Worrilow Hall sits on the University of Delaware’s South Campus among a collection of buildings that includes the football stadium where Paul Worrilow starred for the Blue Hens, and not far from his mother’s office at the English Language Institute.
“No relation,” Paul Worrilow said of the building’s name. “I checked on that when I got there.”
So it’s only a coincidence that Worrilow shares a name with the building that houses Delaware’s Department of Agriculture and Natural Resources. But he certainly has strong roots on the campus and in the state.
Worrilow played at Concord High School in Wilmington, which is about a 30-minute drive from Delaware’s campus. After a football sojourn to Kansas, he felt the pull of his home state and returned to play for the Blue Hens.
Now Worrilow is turning heads as a rookie linebacker in training camp with the Falcons. After a strong debut in the exhibition opener against the Bengals last week, he is in line for more playing time Thursday at Baltimore.
“Delaware was always where I wanted to end up,” Worrilow said. “If they would have offered (initially), I would have gone. But I can’t argue with the way it worked out. Looking back, I wouldn’t change a thing.”
Worrilow’s maternal grandmother predicted that’s how it would turn out after Paul left Delaware for Coffeyville (Kan.) Community College.
Mary Beth Worrilow recalls that her mother said Paul wouldn’t be happy in Kansas. He’s close to his family, which includes three brothers (Paul is No. 3 in the order). Plus, Kansas isn’t exactly Delaware.
“I said, ‘No, mom, we can’t stand in front of his dreams. Let him go, he will be fine,’” Mary Beth Worrilow said. “He went out there and a got a little bit homesick and was itching to get back. I think his heart was always in Delaware.”
Eventually Worrilow received an offer to walk-on at Delaware. Because he had redshirted at Coffeyville he retained four seasons of eligibility.
Because of his mother’s work, Paul said he “spent my whole life on campus” before he went to school there. Mary Beth Worrilow has been an English as a second-language instructor at Delaware’s English Language Institute since 1988 and currently is the Business ESL Coordinator.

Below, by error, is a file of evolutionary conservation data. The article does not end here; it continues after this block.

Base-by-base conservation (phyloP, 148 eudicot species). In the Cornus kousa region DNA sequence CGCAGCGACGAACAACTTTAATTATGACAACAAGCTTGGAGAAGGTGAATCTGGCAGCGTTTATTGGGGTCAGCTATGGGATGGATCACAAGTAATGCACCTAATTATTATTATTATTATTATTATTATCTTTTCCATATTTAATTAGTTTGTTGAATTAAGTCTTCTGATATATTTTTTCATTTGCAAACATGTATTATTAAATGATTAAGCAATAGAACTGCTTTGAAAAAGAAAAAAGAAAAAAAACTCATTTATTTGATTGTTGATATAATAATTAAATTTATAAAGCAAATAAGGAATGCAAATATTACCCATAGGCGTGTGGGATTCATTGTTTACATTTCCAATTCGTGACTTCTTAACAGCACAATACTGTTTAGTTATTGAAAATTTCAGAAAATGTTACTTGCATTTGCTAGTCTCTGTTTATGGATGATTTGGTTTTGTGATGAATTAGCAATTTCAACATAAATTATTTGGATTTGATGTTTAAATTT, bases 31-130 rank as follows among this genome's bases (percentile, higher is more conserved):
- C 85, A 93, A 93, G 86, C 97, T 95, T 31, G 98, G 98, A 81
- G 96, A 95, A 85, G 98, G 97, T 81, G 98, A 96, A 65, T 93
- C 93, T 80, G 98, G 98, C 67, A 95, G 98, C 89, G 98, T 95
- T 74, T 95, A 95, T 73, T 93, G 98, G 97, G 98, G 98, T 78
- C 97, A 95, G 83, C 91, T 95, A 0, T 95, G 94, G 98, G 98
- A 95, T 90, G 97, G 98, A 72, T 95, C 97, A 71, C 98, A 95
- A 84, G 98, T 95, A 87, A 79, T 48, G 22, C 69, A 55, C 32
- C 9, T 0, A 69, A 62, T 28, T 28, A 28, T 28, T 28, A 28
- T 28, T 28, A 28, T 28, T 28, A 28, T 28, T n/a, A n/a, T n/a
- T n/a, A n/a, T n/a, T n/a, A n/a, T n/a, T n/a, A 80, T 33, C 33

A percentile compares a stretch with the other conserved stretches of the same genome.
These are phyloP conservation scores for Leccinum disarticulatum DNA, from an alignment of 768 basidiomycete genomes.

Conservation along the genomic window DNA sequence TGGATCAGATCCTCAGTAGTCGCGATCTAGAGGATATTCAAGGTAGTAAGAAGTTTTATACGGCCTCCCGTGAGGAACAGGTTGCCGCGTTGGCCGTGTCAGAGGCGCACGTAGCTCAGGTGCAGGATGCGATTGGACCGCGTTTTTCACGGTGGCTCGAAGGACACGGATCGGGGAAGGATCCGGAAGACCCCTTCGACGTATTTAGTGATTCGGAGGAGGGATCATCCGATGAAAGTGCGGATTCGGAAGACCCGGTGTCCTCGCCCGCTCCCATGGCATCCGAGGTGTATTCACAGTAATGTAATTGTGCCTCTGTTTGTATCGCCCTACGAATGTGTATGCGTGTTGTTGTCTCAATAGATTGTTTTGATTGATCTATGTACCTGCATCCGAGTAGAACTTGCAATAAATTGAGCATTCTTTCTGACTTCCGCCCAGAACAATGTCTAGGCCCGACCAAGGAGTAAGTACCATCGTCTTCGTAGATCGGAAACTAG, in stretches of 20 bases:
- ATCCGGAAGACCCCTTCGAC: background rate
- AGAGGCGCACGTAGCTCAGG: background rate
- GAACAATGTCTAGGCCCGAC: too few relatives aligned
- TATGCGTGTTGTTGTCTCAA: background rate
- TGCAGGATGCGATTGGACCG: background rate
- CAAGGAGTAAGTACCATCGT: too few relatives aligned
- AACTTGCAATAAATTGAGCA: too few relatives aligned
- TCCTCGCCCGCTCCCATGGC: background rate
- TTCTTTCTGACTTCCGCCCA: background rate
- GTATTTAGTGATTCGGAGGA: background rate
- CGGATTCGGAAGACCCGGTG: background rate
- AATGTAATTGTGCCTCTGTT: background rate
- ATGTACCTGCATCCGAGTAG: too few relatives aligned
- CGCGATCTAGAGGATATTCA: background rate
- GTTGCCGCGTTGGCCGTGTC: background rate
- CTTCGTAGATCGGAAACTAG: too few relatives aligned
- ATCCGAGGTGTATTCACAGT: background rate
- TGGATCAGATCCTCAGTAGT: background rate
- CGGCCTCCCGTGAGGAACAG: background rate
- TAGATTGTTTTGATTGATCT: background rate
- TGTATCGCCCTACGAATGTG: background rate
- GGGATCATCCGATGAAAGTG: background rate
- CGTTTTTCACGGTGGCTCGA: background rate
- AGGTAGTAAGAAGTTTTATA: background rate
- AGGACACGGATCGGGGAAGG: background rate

The connection means Worrilow has fans from around the world. Mary Beth Worrilow introduced some of her international students to American football and recalled that Paul once was driving on campus with her as a passenger when they gave a lift to an ESL student from Japan.
“She gets in the car and says, ‘Are you Paul?’ You (are) superstar!’” she said. “It just stuck.”
It was an appropriate moniker for Paul at Delaware, where he was a four-year starter, a three-time All-Conference selection and finished fifth all-time in tackles for the Blue Hens. That’s after Worrilow received no NCAA Division I or II scholarship offers out of high school in spite of being the state’s defensive player of the year as a senior.
Worrilow said he was about 250 pounds in high school (he also played offensive guard) “without blazing speed.”
“I can’t blame ’em,” he said of the schools that overlooked him.
Worrilow, who now weighs about 230 pounds, said he “had to work hard to get where I am at athletically.” He also made an impact off the field at Delaware, most notably when he donated peripheral blood stem cells to benefit a leukemia patient.
Worrilow had signed up for a bone-marrow program at Delaware in 2011 and soon was notified that he was a match for an anonymous 21-year-old patient. He agreed to undergo the six-hour procedure that involved removing his blood and spinning out the cells.
Delware’s athletic department recently honored Worrilow with the Edgar Johnson Award for his athletic accomplishments and community work. He missed the ceremony because he was in Flowery Branch participating in offseason activities with the Falcons.
There’s a chance Worrilow’s time with the Falcons will last beyond training camp. He had nine tackles in only three series of play in the first half against the Bengals and finished with a team-high 11 stops. Coach Mike Smith said Worrilow would get more playing time against the Ravens on Thursday.
Worrilow’s family plans to make the trip to Baltimore to watch Paul play. He will reunite with Ravens lineman Gino Gradkowski, a teammate at Delaware. Ravens star quarterback Joe Flacco also played for the Blue Hens.
The game is another chance for the former junior-college player and FCS walk-on to make it in the NFL.
“I think he is approaching it like everything he does,” Mary Beth Worrilow said. “He is just a super-committed kind of guy with any responsibility you give him. He has a commitment and passion for the game that runs so profoundly deep.”